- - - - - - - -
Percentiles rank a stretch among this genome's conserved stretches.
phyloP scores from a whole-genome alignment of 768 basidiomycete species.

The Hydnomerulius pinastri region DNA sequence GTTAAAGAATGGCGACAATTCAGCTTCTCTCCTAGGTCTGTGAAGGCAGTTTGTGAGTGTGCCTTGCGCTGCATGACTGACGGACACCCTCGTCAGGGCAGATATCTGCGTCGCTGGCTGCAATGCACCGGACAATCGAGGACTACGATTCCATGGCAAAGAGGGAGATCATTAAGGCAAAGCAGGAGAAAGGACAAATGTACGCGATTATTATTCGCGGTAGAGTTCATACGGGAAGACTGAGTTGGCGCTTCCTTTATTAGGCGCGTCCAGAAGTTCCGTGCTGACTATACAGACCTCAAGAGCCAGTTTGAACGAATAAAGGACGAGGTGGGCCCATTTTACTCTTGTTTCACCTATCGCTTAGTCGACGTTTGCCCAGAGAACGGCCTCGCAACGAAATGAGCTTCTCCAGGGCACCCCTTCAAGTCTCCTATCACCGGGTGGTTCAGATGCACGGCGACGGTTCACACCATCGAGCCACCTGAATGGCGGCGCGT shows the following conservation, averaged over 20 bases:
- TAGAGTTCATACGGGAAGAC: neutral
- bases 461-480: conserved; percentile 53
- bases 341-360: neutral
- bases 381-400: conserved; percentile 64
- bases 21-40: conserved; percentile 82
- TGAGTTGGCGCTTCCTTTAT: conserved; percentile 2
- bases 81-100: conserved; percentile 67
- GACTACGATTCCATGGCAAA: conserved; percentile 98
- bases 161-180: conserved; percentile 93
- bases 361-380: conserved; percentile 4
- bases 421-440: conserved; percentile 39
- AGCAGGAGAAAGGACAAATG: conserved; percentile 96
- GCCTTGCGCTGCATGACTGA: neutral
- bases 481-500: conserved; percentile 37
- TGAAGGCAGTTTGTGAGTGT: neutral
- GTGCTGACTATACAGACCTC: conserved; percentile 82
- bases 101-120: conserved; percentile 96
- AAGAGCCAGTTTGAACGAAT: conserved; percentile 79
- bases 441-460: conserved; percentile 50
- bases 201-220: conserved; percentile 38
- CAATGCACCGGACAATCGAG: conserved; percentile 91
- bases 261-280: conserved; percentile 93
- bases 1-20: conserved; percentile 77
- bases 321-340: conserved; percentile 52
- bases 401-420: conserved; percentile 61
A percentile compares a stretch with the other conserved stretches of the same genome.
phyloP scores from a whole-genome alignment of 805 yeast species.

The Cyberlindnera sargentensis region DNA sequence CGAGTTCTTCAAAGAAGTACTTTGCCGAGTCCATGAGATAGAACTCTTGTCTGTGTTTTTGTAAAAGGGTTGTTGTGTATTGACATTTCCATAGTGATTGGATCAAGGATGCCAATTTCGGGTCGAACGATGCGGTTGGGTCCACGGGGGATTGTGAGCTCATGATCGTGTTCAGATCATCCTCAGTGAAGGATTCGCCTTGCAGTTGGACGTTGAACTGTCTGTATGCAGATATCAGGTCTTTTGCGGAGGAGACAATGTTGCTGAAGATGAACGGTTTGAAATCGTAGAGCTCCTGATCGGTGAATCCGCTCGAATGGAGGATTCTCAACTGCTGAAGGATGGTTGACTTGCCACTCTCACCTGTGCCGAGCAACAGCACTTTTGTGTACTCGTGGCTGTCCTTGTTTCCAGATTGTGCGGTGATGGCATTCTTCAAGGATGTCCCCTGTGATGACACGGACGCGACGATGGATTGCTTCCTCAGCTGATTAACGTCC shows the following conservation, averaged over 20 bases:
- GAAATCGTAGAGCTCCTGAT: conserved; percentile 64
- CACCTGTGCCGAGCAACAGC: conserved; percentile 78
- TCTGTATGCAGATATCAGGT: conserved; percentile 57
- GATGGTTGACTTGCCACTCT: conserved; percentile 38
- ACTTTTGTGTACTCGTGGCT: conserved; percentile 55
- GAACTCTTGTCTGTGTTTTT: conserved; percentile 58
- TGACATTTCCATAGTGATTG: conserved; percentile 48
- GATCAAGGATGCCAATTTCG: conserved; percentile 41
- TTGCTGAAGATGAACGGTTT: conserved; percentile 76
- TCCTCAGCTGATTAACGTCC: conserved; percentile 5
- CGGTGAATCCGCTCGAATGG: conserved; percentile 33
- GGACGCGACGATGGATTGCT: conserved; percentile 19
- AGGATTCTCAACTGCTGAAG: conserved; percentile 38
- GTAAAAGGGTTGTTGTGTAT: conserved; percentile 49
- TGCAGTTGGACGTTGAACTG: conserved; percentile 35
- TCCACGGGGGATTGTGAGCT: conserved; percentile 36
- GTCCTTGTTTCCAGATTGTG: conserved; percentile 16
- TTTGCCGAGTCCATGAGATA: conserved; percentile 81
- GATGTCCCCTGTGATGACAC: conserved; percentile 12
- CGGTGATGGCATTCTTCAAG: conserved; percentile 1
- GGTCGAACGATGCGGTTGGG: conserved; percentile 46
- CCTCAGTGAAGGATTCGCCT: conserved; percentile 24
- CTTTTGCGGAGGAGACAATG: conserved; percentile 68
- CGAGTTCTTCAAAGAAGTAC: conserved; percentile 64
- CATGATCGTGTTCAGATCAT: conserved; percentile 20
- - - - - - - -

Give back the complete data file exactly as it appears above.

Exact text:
Percentiles rank a stretch among this genome's conserved stretches.
phyloP scores from a whole-genome alignment of 768 basidiomycete species.

The Hydnomerulius pinastri region DNA sequence GTTAAAGAATGGCGACAATTCAGCTTCTCTCCTAGGTCTGTGAAGGCAGTTTGTGAGTGTGCCTTGCGCTGCATGACTGACGGACACCCTCGTCAGGGCAGATATCTGCGTCGCTGGCTGCAATGCACCGGACAATCGAGGACTACGATTCCATGGCAAAGAGGGAGATCATTAAGGCAAAGCAGGAGAAAGGACAAATGTACGCGATTATTATTCGCGGTAGAGTTCATACGGGAAGACTGAGTTGGCGCTTCCTTTATTAGGCGCGTCCAGAAGTTCCGTGCTGACTATACAGACCTCAAGAGCCAGTTTGAACGAATAAAGGACGAGGTGGGCCCATTTTACTCTTGTTTCACCTATCGCTTAGTCGACGTTTGCCCAGAGAACGGCCTCGCAACGAAATGAGCTTCTCCAGGGCACCCCTTCAAGTCTCCTATCACCGGGTGGTTCAGATGCACGGCGACGGTTCACACCATCGAGCCACCTGAATGGCGGCGCGT shows the following conservation, averaged over 20 bases:
- TAGAGTTCATACGGGAAGAC: neutral
- bases 461-480: conserved; percentile 53
- bases 341-360: neutral
- bases 381-400: conserved; percentile 64
- bases 21-40: conserved; percentile 82
- TGAGTTGGCGCTTCCTTTAT: conserved; percentile 2
- bases 81-100: conserved; percentile 67
- GACTACGATTCCATGGCAAA: conserved; percentile 98
- bases 161-180: conserved; percentile 93
- bases 361-380: conserved; percentile 4
- bases 421-440: conserved; percentile 39
- AGCAGGAGAAAGGACAAATG: conserved; percentile 96
- GCCTTGCGCTGCATGACTGA: neutral
- bases 481-500: conserved; percentile 37
- TGAAGGCAGTTTGTGAGTGT: neutral
- GTGCTGACTATACAGACCTC: conserved; percentile 82
- bases 101-120: conserved; percentile 96
- AAGAGCCAGTTTGAACGAAT: conserved; percentile 79
- bases 441-460: conserved; percentile 50
- bases 201-220: conserved; percentile 38
- CAATGCACCGGACAATCGAG: conserved; percentile 91
- bases 261-280: conserved; percentile 93
- bases 1-20: conserved; percentile 77
- bases 321-340: conserved; percentile 52
- bases 401-420: conserved; percentile 61
A percentile compares a stretch with the other conserved stretches of the same genome.
phyloP scores from a whole-genome alignment of 805 yeast species.

The Cyberlindnera sargentensis region DNA sequence CGAGTTCTTCAAAGAAGTACTTTGCCGAGTCCATGAGATAGAACTCTTGTCTGTGTTTTTGTAAAAGGGTTGTTGTGTATTGACATTTCCATAGTGATTGGATCAAGGATGCCAATTTCGGGTCGAACGATGCGGTTGGGTCCACGGGGGATTGTGAGCTCATGATCGTGTTCAGATCATCCTCAGTGAAGGATTCGCCTTGCAGTTGGACGTTGAACTGTCTGTATGCAGATATCAGGTCTTTTGCGGAGGAGACAATGTTGCTGAAGATGAACGGTTTGAAATCGTAGAGCTCCTGATCGGTGAATCCGCTCGAATGGAGGATTCTCAACTGCTGAAGGATGGTTGACTTGCCACTCTCACCTGTGCCGAGCAACAGCACTTTTGTGTACTCGTGGCTGTCCTTGTTTCCAGATTGTGCGGTGATGGCATTCTTCAAGGATGTCCCCTGTGATGACACGGACGCGACGATGGATTGCTTCCTCAGCTGATTAACGTCC shows the following conservation, averaged over 20 bases:
- GAAATCGTAGAGCTCCTGAT: conserved; percentile 64
- CACCTGTGCCGAGCAACAGC: conserved; percentile 78
- TCTGTATGCAGATATCAGGT: conserved; percentile 57
- GATGGTTGACTTGCCACTCT: conserved; percentile 38
- ACTTTTGTGTACTCGTGGCT: conserved; percentile 55
- GAACTCTTGTCTGTGTTTTT: conserved; percentile 58
- TGACATTTCCATAGTGATTG: conserved; percentile 48
- GATCAAGGATGCCAATTTCG: conserved; percentile 41
- TTGCTGAAGATGAACGGTTT: conserved; percentile 76
- TCCTCAGCTGATTAACGTCC: conserved; percentile 5
- CGGTGAATCCGCTCGAATGG: conserved; percentile 33
- GGACGCGACGATGGATTGCT: conserved; percentile 19
- AGGATTCTCAACTGCTGAAG: conserved; percentile 38
- GTAAAAGGGTTGTTGTGTAT: conserved; percentile 49
- TGCAGTTGGACGTTGAACTG: conserved; percentile 35
- TCCACGGGGGATTGTGAGCT: conserved; percentile 36
- GTCCTTGTTTCCAGATTGTG: conserved; percentile 16
- TTTGCCGAGTCCATGAGATA: conserved; percentile 81
- GATGTCCCCTGTGATGACAC: conserved; percentile 12
- CGGTGATGGCATTCTTCAAG: conserved; percentile 1
- GGTCGAACGATGCGGTTGGG: conserved; percentile 46
- CCTCAGTGAAGGATTCGCCT: conserved; percentile 24
- CTTTTGCGGAGGAGACAATG: conserved; percentile 68
- CGAGTTCTTCAAAGAAGTAC: conserved; percentile 64
- CATGATCGTGTTCAGATCAT: conserved; percentile 20